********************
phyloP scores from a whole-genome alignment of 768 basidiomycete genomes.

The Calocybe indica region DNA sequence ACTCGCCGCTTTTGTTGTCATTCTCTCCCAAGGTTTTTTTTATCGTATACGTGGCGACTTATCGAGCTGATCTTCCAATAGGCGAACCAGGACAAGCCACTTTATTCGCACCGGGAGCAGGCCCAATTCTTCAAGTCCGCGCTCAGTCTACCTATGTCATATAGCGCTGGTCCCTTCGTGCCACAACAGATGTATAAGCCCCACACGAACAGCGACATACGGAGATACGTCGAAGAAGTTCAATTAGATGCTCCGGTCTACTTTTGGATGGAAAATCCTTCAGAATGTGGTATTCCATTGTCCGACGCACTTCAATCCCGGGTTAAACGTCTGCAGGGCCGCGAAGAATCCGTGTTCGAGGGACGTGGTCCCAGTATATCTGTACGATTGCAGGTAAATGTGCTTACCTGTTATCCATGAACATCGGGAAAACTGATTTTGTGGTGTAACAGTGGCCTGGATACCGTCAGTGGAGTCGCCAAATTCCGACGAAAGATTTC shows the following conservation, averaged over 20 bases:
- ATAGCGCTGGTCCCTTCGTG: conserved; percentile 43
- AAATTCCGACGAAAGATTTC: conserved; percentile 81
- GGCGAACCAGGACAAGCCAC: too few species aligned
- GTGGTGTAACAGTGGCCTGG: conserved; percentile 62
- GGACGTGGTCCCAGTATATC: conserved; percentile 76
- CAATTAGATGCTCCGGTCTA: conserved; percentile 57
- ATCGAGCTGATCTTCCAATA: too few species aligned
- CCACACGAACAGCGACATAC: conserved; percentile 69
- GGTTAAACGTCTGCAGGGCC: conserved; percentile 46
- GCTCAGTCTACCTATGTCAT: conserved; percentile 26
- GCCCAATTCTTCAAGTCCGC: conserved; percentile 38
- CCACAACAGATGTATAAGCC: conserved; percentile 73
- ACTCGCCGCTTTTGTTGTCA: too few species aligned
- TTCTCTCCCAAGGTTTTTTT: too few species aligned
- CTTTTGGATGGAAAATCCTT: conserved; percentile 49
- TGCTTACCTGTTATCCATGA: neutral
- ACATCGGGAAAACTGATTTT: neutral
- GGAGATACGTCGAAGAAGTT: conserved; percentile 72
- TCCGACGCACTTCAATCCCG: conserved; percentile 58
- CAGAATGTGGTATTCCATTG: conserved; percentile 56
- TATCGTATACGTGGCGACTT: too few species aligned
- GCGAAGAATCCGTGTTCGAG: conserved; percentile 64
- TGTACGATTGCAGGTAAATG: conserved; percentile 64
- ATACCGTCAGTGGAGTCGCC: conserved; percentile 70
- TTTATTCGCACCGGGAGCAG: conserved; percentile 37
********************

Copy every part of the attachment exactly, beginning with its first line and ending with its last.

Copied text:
phyloP scores from a whole-genome alignment of 768 basidiomycete genomes.

The Calocybe indica region DNA sequence ACTCGCCGCTTTTGTTGTCATTCTCTCCCAAGGTTTTTTTTATCGTATACGTGGCGACTTATCGAGCTGATCTTCCAATAGGCGAACCAGGACAAGCCACTTTATTCGCACCGGGAGCAGGCCCAATTCTTCAAGTCCGCGCTCAGTCTACCTATGTCATATAGCGCTGGTCCCTTCGTGCCACAACAGATGTATAAGCCCCACACGAACAGCGACATACGGAGATACGTCGAAGAAGTTCAATTAGATGCTCCGGTCTACTTTTGGATGGAAAATCCTTCAGAATGTGGTATTCCATTGTCCGACGCACTTCAATCCCGGGTTAAACGTCTGCAGGGCCGCGAAGAATCCGTGTTCGAGGGACGTGGTCCCAGTATATCTGTACGATTGCAGGTAAATGTGCTTACCTGTTATCCATGAACATCGGGAAAACTGATTTTGTGGTGTAACAGTGGCCTGGATACCGTCAGTGGAGTCGCCAAATTCCGACGAAAGATTTC shows the following conservation, averaged over 20 bases:
- ATAGCGCTGGTCCCTTCGTG: conserved; percentile 43
- AAATTCCGACGAAAGATTTC: conserved; percentile 81
- GGCGAACCAGGACAAGCCAC: too few species aligned
- GTGGTGTAACAGTGGCCTGG: conserved; percentile 62
- GGACGTGGTCCCAGTATATC: conserved; percentile 76
- CAATTAGATGCTCCGGTCTA: conserved; percentile 57
- ATCGAGCTGATCTTCCAATA: too few species aligned
- CCACACGAACAGCGACATAC: conserved; percentile 69
- GGTTAAACGTCTGCAGGGCC: conserved; percentile 46
- GCTCAGTCTACCTATGTCAT: conserved; percentile 26
- GCCCAATTCTTCAAGTCCGC: conserved; percentile 38
- CCACAACAGATGTATAAGCC: conserved; percentile 73
- ACTCGCCGCTTTTGTTGTCA: too few species aligned
- TTCTCTCCCAAGGTTTTTTT: too few species aligned
- CTTTTGGATGGAAAATCCTT: conserved; percentile 49
- TGCTTACCTGTTATCCATGA: neutral
- ACATCGGGAAAACTGATTTT: neutral
- GGAGATACGTCGAAGAAGTT: conserved; percentile 72
- TCCGACGCACTTCAATCCCG: conserved; percentile 58
- CAGAATGTGGTATTCCATTG: conserved; percentile 56
- TATCGTATACGTGGCGACTT: too few species aligned
- GCGAAGAATCCGTGTTCGAG: conserved; percentile 64
- TGTACGATTGCAGGTAAATG: conserved; percentile 64
- ATACCGTCAGTGGAGTCGCC: conserved; percentile 70
- TTTATTCGCACCGGGAGCAG: conserved; percentile 37